03.21.2017 Break in Raised Tread on Curiosity Wheel
02.27.2017 Swirling Dust in Gale Crater, Mars, Sol 1613
02.27.2017 Dust Devil Passes Near Martian Sand Dune
02.27.2017 Sand Moving Under Curiosity, One Day to Next
12.13.2016 Now and Long Ago at Gale Crater, Mars
12.13.2016 Where's Boron? Mars Rover Detects It
10.03.2016 Curiosity Self-Portrait at 'Murray Buttes'
10.03.2016 Butte 'M9a' in 'Murray Buttes' on Mars
09.19.2016 Ribbon Cutting
09.09.2016 Farewell to Murray Buttes (Image 5)
09.09.2016 Farewell to Murray Buttes (Image 4)
09.09.2016 Farewell to Murray Buttes (Image 3)
09.09.2016 Farewell to Murray Buttes (Image 2)
09.09.2016 Farewell to Murray Buttes (Image 1)
08.26.2016 Out-of-this-World Records
03.30.2016 Erisa Hines
03.30.2016 Buzz Aldrin
02.12.2016 Women in Science
02.09.2016 Adam Steltzner, a JPL engineer
01.27.2016 Night Close-up of Martian Sand Grains
01.27.2016 Curiosity Self-Portrait at Martian Sand Dune
12.17.2015 Alteration Effects at Gale and Gusev Craters
12.17.2015 Full-Circle View Near 'Marias Pass' on Mars
12.11.2015 Surface Close-up of a Martian Sand Dune
12.11.2015 Martian Sand Disturbed by Rover Wheel
Measuring the Age of a Rock on MarsA rock in the Sheepbed mudstone deposit in the Yellowknife Bay area inside Gale Crater is the first rock on Mars ever to be dated by laboratory analysis of its ingredients. The analysis using measurements of the rock's potassium and argon content by NASA's Curiosity Mars rover yielded an estimate that it is 3.86 billion to 4.56 billion years old.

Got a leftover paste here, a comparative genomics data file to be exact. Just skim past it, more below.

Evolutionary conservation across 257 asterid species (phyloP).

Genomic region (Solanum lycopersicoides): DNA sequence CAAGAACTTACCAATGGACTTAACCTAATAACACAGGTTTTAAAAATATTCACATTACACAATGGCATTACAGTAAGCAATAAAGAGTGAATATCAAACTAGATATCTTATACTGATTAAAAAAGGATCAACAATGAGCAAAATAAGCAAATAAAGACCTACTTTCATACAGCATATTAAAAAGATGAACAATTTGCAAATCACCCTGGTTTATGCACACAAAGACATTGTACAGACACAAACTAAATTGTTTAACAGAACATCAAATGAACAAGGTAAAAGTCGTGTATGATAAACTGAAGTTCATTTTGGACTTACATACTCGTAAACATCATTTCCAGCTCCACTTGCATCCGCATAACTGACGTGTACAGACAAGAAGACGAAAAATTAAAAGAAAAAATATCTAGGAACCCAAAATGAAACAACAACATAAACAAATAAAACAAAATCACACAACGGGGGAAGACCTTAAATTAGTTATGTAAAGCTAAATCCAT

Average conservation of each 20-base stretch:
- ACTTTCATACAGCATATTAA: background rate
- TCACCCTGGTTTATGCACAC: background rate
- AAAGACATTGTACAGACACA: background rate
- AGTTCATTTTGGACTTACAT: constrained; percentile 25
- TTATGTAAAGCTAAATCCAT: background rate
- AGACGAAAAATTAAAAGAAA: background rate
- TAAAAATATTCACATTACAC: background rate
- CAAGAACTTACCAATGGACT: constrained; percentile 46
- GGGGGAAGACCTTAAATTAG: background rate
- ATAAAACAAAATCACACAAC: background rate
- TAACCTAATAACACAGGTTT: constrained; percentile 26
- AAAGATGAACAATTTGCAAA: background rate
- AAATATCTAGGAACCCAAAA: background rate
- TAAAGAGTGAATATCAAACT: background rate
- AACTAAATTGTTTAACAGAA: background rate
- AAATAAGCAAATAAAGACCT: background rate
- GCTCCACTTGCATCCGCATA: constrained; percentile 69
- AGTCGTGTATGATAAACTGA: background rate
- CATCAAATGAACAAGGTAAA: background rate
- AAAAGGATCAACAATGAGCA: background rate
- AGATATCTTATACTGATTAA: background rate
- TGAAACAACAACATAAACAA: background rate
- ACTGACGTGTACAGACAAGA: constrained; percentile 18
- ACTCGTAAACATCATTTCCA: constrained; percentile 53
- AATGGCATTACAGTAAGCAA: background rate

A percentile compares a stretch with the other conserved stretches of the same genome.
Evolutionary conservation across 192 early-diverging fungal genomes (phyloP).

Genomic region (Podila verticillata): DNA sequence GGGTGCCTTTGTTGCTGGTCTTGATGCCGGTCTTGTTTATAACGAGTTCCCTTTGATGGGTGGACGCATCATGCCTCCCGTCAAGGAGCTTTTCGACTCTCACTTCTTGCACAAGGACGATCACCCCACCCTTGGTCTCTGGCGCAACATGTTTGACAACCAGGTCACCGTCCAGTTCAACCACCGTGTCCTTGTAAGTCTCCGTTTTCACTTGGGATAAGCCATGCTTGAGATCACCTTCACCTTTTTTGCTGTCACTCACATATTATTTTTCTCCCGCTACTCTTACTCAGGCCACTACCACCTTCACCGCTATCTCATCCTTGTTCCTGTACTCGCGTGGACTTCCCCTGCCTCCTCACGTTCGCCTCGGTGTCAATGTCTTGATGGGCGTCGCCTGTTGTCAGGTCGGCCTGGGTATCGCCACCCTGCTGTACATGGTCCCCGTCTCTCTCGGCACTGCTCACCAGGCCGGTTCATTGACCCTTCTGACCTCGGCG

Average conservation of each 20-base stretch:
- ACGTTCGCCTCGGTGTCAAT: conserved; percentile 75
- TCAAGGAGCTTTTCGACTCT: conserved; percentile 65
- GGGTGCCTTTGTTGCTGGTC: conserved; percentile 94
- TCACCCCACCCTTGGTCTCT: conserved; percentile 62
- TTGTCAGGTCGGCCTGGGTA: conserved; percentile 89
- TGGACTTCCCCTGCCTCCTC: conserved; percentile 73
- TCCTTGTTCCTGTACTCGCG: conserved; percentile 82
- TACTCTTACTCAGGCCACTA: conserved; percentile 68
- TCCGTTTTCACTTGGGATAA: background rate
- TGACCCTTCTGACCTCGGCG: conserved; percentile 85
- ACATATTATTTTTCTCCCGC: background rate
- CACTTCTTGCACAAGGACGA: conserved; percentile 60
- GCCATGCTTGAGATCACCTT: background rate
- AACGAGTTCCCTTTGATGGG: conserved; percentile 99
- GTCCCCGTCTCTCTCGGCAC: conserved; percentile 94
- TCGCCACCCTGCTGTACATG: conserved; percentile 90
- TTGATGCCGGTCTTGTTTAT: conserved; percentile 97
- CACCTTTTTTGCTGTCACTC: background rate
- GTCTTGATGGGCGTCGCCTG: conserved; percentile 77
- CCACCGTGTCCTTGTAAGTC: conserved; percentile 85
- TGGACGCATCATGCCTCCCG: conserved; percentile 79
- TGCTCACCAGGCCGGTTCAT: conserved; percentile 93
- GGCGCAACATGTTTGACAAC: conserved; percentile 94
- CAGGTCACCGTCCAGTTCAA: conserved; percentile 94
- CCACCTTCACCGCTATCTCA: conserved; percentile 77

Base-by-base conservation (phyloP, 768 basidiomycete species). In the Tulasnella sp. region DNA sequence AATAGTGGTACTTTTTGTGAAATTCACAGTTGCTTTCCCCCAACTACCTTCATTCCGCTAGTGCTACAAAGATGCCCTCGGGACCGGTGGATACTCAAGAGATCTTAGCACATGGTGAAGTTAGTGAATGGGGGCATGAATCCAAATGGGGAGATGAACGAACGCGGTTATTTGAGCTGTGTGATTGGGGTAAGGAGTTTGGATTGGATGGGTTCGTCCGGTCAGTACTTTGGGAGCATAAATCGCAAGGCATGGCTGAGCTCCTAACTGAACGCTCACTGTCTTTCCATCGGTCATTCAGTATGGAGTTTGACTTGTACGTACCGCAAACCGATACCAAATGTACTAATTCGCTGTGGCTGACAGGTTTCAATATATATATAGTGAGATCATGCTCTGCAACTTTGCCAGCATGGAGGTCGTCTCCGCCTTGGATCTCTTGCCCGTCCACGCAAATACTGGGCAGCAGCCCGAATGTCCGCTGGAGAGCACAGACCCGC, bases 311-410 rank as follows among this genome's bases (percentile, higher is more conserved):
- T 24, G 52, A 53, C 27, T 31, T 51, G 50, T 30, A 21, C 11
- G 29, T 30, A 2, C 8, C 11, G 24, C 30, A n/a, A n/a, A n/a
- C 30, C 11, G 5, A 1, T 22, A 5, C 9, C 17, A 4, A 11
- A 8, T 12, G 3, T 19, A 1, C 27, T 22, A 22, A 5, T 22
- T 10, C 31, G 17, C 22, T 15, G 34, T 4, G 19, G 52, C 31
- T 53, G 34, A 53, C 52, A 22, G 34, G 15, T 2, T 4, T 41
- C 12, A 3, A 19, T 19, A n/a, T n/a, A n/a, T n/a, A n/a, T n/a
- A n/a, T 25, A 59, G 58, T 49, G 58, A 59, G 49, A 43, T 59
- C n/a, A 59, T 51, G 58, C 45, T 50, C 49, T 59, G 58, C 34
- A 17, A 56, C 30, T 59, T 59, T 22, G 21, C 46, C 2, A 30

The mudstone is a sedimentary rock formed by particles that had started in rocks at higher elevations -- labelled on this image as "sediment sources" -- and washed downslope before being deposited at Yellowknife Bay.
The age measured for the rock is not the depositional age of the mudstone. Researchers calculate that it is a mixture of the ages of the mineral components delivered to the mudstone via stream transport from the crater rim and the highlands beyond, as indicated by the yellow symbols. Estimates of age based on the density of impact craters on different areas of Mars put the Gale impact and surrounding highlands in the range 3.6 billion to 4.1 billion years old, a good match to the new age estimate from laboratory analysis.
Image Credit: NASA/JPL-Caltech